Developing ai this intelligent has proven to be quite difficult, but this week I made some serious strides toward achieving that goal.

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As you can see, the ai movement is nowhere near completion, but it is a very important first step towards achieving realistic and intelligent movement throughout the game world. One of my goals over the next few weeks is to take this movement even further and achieve a highly versatile artificial intelligence that will enhance the game’s atmosphere and feeling.

 

That’s all for this week! We’ll be spending some time next week improving both the studio and the game’s representation online, so look for that. See you all soon.

Chris

Still Alive Saturday #23: It was Bugging me

Hey everyone!

 

This week was supposed to be a mix of a couple things: The sound engine, the debug console and continued AI pathfinding. Un/fortunately, the debug console proved to be a much more monumental task than I had anticipated and I instead spent the entire week working on it. The results are something I’m incredibly proud of, but the pathfinding will have to wait until next week.

Note that Justin was away for the duration of this week, so no progress was made in the art department! How dare he.

 

The Debug Console

The debug console is a tool that I’ve been meaning to add to Sky for some time now. It allows us as developers to test, watch and modify aspects of the game with ease.

Testing combat? Spawn some Jellyfish in with a couple clicks.

Trying to figure out what location the player is at? We can monitor that.

Want to change the probability of a random encounter happening? No problem.

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The console gives us much more freedom with testing and will speed up a lot of processes. It also means we can customize and set up scenarios easily so that all components of the game are highly polished.

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Other Progress

Despite the overwhelming focus on the debug console, I did manage to get some other small tasks done this week. For one, the sound engine is functional and there are some basic attack/damage sounds in-game for testing purposes. It’s nice to see that even with really basic temp sounds, the combat really comes alive. I’m excited to get some serious sound and music work done in the future!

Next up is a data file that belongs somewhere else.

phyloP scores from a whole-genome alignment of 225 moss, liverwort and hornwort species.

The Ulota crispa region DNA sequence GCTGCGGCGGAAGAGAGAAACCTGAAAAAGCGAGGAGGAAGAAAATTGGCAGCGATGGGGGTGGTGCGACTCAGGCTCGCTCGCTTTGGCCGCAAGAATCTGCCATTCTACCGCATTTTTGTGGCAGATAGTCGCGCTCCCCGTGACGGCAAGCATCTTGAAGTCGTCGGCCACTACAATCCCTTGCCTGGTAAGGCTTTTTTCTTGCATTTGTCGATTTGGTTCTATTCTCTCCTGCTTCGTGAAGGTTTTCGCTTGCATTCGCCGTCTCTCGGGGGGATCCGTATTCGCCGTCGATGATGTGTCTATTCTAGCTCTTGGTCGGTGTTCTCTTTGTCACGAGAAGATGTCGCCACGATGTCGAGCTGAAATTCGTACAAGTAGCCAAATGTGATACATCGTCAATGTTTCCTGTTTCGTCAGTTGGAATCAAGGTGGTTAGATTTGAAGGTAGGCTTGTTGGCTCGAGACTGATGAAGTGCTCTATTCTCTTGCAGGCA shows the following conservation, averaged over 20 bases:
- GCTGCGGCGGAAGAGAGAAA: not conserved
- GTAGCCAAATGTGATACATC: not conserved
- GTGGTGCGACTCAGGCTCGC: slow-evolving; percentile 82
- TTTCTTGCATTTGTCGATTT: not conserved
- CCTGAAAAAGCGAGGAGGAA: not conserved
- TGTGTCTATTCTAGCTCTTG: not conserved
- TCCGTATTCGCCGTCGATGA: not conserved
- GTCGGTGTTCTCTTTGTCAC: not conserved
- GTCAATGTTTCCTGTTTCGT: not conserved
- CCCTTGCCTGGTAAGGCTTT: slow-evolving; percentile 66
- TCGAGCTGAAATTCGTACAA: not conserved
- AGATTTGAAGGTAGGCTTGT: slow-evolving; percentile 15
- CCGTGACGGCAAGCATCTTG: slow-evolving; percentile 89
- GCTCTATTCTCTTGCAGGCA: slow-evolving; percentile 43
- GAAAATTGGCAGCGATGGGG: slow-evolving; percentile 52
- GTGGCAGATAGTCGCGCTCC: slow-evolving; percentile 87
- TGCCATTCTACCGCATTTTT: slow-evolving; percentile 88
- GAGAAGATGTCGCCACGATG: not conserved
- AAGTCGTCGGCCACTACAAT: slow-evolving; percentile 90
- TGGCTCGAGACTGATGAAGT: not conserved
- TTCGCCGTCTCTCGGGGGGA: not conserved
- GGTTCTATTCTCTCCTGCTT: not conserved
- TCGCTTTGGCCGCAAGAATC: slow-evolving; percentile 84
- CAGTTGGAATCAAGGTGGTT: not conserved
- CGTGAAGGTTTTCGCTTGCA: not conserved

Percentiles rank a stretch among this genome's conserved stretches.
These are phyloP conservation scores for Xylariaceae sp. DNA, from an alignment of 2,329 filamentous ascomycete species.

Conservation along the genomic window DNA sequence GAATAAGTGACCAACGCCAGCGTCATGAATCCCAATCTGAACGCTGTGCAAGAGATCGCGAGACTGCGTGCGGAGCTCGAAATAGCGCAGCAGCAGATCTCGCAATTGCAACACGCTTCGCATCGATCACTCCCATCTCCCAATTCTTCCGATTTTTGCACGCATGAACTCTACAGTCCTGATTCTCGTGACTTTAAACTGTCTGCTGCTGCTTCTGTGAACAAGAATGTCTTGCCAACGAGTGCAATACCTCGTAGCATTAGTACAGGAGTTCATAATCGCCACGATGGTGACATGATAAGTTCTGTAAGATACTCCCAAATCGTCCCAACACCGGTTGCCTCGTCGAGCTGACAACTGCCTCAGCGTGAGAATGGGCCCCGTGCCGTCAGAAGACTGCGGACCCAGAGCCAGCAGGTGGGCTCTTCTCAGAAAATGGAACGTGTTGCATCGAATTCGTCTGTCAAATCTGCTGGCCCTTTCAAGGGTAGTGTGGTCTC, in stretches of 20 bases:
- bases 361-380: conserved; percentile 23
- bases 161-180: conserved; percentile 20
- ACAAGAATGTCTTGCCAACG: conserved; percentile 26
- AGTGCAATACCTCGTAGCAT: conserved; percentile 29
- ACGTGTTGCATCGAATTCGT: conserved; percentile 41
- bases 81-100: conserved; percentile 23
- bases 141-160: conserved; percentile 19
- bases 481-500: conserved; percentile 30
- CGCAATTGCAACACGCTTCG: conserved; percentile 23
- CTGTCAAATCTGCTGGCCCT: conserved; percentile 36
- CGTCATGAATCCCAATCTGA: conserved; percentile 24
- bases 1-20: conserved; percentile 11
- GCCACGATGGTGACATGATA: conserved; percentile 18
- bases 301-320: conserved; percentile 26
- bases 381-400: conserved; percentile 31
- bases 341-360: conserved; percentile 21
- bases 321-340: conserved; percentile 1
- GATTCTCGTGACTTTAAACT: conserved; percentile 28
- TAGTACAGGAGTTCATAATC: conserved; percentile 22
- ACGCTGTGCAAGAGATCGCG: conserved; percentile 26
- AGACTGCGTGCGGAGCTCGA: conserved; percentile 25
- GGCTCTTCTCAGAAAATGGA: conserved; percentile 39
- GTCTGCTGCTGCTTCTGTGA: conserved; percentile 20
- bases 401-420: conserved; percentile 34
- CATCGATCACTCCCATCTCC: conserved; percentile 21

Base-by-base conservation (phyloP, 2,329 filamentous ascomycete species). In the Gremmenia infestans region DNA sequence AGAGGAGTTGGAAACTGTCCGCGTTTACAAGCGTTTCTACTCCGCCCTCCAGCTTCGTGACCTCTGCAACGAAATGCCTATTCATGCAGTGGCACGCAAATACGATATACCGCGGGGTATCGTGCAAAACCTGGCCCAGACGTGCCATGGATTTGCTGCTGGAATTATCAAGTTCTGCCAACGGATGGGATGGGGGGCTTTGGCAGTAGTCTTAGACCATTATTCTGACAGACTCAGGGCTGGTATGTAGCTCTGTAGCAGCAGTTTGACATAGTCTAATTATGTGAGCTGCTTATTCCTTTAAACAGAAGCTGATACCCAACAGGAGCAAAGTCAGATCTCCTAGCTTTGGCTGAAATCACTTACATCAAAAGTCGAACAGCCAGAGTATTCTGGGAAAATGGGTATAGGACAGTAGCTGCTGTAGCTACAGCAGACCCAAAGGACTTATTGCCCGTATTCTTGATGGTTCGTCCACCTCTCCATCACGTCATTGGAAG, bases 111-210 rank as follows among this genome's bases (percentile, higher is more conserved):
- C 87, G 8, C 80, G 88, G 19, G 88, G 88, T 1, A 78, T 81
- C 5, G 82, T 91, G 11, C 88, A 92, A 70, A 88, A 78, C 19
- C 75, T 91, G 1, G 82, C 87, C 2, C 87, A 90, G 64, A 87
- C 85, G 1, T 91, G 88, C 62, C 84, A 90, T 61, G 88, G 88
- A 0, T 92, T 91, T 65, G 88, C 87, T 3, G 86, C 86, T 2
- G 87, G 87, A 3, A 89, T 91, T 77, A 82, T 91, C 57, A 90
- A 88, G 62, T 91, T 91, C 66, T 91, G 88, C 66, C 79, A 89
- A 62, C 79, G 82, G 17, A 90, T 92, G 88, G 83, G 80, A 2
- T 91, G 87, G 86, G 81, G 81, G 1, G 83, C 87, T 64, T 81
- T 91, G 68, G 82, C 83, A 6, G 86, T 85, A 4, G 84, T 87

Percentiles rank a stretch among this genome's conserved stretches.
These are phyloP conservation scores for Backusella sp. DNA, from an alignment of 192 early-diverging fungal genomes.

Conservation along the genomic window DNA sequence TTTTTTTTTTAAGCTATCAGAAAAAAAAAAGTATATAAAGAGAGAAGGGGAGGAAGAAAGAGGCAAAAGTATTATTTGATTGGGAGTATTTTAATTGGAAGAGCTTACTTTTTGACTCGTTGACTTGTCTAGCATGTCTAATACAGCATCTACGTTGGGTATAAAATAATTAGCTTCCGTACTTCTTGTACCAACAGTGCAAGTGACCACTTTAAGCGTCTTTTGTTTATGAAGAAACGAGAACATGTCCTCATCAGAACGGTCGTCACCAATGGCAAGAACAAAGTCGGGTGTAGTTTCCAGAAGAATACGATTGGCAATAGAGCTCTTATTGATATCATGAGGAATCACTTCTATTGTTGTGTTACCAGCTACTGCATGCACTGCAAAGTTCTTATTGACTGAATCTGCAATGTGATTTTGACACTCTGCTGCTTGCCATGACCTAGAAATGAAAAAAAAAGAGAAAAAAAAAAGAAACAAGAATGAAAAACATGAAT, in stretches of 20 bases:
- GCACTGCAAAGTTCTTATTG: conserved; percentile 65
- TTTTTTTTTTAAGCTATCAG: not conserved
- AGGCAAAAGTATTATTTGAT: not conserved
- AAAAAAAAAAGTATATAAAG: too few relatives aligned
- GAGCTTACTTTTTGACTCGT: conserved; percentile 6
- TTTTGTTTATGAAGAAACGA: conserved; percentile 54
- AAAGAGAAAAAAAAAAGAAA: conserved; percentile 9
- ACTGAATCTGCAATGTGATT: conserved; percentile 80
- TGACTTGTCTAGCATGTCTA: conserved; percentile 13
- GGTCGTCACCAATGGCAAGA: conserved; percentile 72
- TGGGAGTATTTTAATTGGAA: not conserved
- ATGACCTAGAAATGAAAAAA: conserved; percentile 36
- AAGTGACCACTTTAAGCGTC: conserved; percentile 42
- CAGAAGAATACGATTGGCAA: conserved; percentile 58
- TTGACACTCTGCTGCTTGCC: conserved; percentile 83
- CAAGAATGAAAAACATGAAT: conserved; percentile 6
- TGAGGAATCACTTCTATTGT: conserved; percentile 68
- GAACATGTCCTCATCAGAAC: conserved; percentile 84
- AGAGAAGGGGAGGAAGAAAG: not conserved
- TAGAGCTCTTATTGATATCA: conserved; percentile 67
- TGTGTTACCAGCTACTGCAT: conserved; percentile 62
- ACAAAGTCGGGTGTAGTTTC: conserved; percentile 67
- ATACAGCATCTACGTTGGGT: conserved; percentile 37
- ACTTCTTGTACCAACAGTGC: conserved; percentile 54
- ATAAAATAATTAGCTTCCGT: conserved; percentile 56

Additionally, I spent some time on Friday optimizing the existing pathfinding structure. It’ll need some work yet before it’s fully optimized and ready to be run on slower computers, but it’s a start and it feels good to be able to have a dozen or more algorithms running at the same time with only slight frame loss.

 

That’s all for this week! I’ll see you all next Saturday for what will probably be a more interesting update than this!

Chris

 

Still Alive Saturday #22: Path Found

Hey everyone!

 

This week we focused primarily on path-finding development and ocean locations, as well as some mild progress into improving combat feel and some other minor features.

 

Path-finding

The path-finding used in this game is the A* algorithm. I’ve spent the past two weeks learning the logic behind the algorithm and then implementing the basic structure into the game. The result, while simple, is the basis for future work involving jump calculations, ropes.

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Next week my goal for this is to code support for edge detection and climbing so that the week after, I can get to work making these little guys moving around and acting alive.

 

Ocean Islands and Decorations

Justin spent some time this week starting the ocean island tileset. Our goal with this tileset was to create a visual aesthetic that is unique from the existing sky island. Ocean islands make up about 1/3 of the game’s locations, and our goal is to give both types of locations equal love in a way that makes the game feel varied and expansive.

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I also spent some time this week coding island decoration support. While incredibly basic at the moment, this engine allows for us to decorate the islands with foliage and other structures. Right now, all we have is a handful of small tufts and bushes, but once we get the full decoration set in, each island is going to thrive with life, colour and variety.

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That’s the majority of what we worked on this week. There are a couple other small features that I added, but they aren’t super exciting and can wait for future updates, or to be discovered in eventual update videos.

With a little luck, path-finding progress will go smoothly and I’ll have some cool stuff to show you next week.

 

See you all later,

Chris